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Should these 1985 Commemorative Mint sets be broken up to save the coins

Mr_SpudMr_Spud Posts: 3,963 ✭✭✭✭✭
edited February 20, 2023 3:44PM in U.S. Coin Forum

I vaguely remember @cladking saying that these Commemorative Mint sets weren’t put together by the mint and that the plastic can ruin the coins in them. Is that true? What other years did they do this. Should the coins get rinsed in acetone and get put into saflips or something like that?

Just doing some routine maintenance/inventory work on some of my old mint sets and wondering if something needs to be done to these



  • jmlanzafjmlanzaf Posts: 30,304 ✭✭✭✭✭

    The prime years were 1982 and 1983 when no actual US Mint sets were produced.

  • cladkingcladking Posts: 28,123 ✭✭✭✭✭

    I haven't had too much trouble with these specific sets.

    Unless there's a premium for intact sets and the coins are all still good I cut up just about everything now days. Even today after the sets have gone up so much most are still worth more as singles than sets.

    I've just seen too many good coins turn bad.

    Tempus fugit.
  • rickoricko Posts: 98,724 ✭✭✭✭✭

    Check the individual coins and see if there is a high grade in there.... If not, offer for sale as a set. If no takers, break it up. Cheers, RickO

  • Cougar1978Cougar1978 Posts: 7,188 ✭✭✭✭✭
    edited February 21, 2023 7:39AM

    Any I might pickup (deal off bourse or estate deal) I cut them out from that packaging, put them in 2x2 for raw collector coin binder pages for retail / shows. Really low value pieces to junk box. Pieces that need a dip go thru that process first.

    Coins & Currency both US and World
  • cladkingcladking Posts: 28,123 ✭✭✭✭✭

    There is an interesting variety in this set. it's another of those that might merely be struck by a die with a single hubbing but I like it a lot.

    It's the '85-P quarter. I haven't seen enough to make a meaningful estimate of its incidence but it's most easily spotted by extra distance between the bust and the "E" of "LIBERTY". It accounts for about .5% of general mintage but is fairly scarce because few rolls of this date were saved and it does not appear in the regular mint sets.

    With a mintage around 35,000,000 and 20,000,000 surviving it's hardly scarce but examples above VF are pretty tough.

    Tempus fugit.
  • cmerlo1cmerlo1 Posts: 7,855 ✭✭✭✭✭

    One of the shops I go to buys them for face and cuts them up to put in the register for change.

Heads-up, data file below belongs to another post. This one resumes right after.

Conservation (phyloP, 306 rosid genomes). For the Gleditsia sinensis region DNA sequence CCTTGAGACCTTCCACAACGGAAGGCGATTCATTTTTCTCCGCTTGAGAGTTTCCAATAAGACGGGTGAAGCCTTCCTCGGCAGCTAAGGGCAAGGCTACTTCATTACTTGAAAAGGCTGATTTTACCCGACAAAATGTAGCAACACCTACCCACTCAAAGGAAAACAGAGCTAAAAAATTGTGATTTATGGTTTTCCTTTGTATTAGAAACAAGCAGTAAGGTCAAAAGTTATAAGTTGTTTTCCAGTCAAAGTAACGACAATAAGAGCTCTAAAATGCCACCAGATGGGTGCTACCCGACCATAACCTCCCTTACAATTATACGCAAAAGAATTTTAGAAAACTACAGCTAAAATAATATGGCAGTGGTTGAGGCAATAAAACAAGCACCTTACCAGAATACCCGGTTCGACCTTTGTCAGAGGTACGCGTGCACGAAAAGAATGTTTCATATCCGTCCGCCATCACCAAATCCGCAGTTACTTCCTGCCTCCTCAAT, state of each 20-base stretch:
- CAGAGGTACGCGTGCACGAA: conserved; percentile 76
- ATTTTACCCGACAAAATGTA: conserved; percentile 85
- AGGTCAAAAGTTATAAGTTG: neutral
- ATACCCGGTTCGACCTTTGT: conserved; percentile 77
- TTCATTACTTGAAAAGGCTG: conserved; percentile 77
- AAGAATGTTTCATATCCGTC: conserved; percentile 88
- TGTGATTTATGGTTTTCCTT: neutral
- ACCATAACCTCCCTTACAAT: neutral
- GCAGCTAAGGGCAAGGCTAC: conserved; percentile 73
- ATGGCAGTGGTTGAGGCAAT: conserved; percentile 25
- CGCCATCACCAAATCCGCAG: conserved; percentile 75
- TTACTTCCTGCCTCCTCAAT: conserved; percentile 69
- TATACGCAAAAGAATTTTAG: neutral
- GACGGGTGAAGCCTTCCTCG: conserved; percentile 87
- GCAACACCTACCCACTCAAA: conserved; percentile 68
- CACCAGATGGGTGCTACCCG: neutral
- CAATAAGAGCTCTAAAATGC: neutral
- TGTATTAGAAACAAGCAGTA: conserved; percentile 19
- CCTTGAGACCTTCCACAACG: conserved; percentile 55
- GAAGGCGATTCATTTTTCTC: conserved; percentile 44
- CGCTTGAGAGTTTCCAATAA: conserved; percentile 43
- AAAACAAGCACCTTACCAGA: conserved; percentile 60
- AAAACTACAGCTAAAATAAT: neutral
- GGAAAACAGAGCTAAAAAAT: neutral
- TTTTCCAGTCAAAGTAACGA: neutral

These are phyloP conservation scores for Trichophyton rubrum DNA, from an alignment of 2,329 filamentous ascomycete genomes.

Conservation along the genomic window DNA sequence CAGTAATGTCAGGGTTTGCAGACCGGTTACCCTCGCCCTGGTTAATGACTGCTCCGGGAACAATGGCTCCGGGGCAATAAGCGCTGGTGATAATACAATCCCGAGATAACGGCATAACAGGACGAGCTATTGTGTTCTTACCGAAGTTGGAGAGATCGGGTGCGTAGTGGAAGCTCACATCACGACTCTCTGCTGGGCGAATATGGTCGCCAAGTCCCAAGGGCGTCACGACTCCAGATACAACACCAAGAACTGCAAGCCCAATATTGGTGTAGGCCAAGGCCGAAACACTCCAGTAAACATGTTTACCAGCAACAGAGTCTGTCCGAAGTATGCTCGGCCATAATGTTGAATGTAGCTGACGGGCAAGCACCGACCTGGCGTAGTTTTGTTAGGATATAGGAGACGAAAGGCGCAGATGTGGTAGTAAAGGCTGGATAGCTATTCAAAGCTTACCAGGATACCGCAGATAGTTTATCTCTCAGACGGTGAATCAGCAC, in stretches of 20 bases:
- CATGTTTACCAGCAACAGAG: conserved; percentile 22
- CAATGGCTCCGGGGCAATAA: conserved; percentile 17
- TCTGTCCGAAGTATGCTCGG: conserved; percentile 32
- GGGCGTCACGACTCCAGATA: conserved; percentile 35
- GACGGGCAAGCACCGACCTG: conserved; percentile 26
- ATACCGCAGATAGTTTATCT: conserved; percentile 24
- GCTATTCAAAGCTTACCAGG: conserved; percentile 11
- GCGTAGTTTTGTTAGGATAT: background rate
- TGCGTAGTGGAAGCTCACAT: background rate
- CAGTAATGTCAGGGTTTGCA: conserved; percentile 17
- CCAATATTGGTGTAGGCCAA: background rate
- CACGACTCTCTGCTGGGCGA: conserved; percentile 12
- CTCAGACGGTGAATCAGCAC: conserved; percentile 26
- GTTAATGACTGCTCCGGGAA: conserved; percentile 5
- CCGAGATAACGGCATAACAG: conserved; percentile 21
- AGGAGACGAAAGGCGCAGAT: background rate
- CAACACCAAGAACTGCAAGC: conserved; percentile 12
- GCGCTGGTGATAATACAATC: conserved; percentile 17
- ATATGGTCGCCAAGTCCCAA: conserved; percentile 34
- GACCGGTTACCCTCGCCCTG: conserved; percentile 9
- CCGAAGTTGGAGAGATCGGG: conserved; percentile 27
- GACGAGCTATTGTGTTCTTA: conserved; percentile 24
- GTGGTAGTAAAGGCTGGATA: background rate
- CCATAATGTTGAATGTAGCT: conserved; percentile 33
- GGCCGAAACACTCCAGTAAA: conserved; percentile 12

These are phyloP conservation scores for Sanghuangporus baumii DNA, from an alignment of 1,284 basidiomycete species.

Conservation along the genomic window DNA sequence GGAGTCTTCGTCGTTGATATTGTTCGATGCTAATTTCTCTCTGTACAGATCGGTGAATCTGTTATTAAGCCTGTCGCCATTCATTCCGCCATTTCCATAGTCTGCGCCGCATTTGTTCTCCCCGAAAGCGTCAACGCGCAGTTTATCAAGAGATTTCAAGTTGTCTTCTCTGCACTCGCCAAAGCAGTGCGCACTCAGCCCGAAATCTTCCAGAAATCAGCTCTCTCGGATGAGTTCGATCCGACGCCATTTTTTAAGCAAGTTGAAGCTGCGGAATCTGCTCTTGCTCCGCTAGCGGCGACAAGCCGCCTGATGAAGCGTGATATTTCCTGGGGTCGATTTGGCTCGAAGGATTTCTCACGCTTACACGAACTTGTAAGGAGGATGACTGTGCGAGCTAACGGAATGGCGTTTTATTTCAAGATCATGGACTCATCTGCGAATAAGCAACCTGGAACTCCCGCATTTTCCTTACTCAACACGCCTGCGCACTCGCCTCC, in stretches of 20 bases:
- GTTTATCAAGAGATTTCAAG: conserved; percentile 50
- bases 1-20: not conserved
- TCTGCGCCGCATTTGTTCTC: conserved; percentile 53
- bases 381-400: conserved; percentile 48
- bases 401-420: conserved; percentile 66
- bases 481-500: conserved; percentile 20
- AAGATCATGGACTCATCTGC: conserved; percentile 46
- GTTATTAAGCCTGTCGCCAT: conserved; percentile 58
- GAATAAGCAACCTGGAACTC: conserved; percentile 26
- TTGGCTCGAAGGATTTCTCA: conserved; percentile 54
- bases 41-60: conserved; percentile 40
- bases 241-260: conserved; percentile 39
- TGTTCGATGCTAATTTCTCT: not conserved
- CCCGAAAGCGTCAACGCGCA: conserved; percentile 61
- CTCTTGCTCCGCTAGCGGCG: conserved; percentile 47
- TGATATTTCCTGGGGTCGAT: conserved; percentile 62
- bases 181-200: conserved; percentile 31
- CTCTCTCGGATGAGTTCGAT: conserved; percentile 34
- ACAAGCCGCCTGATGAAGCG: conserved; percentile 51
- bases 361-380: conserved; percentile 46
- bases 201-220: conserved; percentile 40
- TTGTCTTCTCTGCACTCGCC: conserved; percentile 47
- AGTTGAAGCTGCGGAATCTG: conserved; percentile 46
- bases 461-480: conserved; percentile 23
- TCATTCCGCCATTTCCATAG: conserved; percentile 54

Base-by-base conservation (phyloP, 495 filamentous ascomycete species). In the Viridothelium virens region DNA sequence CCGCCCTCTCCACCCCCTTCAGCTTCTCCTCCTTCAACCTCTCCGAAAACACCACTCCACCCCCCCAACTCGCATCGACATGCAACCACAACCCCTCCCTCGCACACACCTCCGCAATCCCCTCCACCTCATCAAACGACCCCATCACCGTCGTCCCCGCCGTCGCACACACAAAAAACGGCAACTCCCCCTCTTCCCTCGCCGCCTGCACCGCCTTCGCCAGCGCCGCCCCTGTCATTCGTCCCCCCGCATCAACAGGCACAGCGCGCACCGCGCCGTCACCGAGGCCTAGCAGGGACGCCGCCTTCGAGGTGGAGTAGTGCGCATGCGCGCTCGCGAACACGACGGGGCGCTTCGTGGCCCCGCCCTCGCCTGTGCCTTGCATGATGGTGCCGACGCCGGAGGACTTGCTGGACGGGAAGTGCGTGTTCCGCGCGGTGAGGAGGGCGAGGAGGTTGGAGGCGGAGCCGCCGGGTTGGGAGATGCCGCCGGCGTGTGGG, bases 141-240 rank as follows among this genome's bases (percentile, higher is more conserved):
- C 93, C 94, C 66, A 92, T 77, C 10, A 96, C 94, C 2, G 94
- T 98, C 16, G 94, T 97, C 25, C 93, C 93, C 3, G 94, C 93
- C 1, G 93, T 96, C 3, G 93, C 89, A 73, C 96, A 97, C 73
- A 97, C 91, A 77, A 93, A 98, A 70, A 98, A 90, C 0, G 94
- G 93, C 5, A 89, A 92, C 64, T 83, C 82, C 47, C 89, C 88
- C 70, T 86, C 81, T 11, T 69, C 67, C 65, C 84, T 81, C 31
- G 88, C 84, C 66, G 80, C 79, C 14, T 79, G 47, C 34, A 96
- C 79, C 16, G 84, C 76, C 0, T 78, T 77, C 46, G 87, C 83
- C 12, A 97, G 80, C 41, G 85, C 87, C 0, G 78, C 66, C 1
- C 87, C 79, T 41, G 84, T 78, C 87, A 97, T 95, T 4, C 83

You Suck! Awarded 6/2008- 1901-O Micro O Morgan, 8/2008- 1878 VAM-123 Morgan, 9/2022 1888-O VAM-1B3 H8 Morgan | Senior Regional Representative- ANACS Coin Grading. Posted opinions on coins are my own, and are not an official ANACS opinion.
  • Mr_SpudMr_Spud Posts: 3,963 ✭✭✭✭✭
    edited February 21, 2023 6:41PM

    Yeah, I know they aren’t worth any premium. I view it as I’m building a time capsule to preserve these modern mint set coins for future generations of coin collectors. I have a bunch of mint rolls of almost worthless coins in mason jars with desiccant inside with them for the same reason. I don’t expect their value to go up much, but since no one cares about them there might not be nice examples left in about 100 years or so. My main concern for these mint sets is that they aren’t the regular plastic and I didn’t want the plastic to ruin them.


  • cladkingcladking Posts: 28,123 ✭✭✭✭✭

    @cmerlo1 said:
    One of the shops I go to buys them for face and cuts them up to put in the register for change.

    Unfortunately this is still one of the biggest causes of attrition in moderns. No matter how scarce a modern is when it gets to the coin shop there is a good chance it will just get tossed in the register. There are many mechanisms for getting moderns into circulation from tarnishing caused by poor storage to simple apathy.

    This wouldn't matter so much if so many of them weren't scarce from the very beginning. Coins weren't set aside in collections or any systematic way. Most still aren't so the attrition on scarce moderns like the sm bust '85-P quarter is nearly as high as on common moderns like MS-62 '72-D quarters.

    Many times I've walked into coin shops and seen the owner cutting up mint sets for the cash register. I always ask if they save any Gems or varieties back and they always say "no". Any date that isn't worth the postage to ship is simply destroyed entirely. My estimates for attrition on mint sets might be very conservative. How many mint sets are we supposed to see in the marketplace with the anemic level of demand? Rather than try to get a handle on this I try to see the relative availability of the various dates and the percentage of sets destroyed when they get on the market.

    Many of these sets have just been decimated by dealers and a general public that "consumes".

    Tempus fugit.

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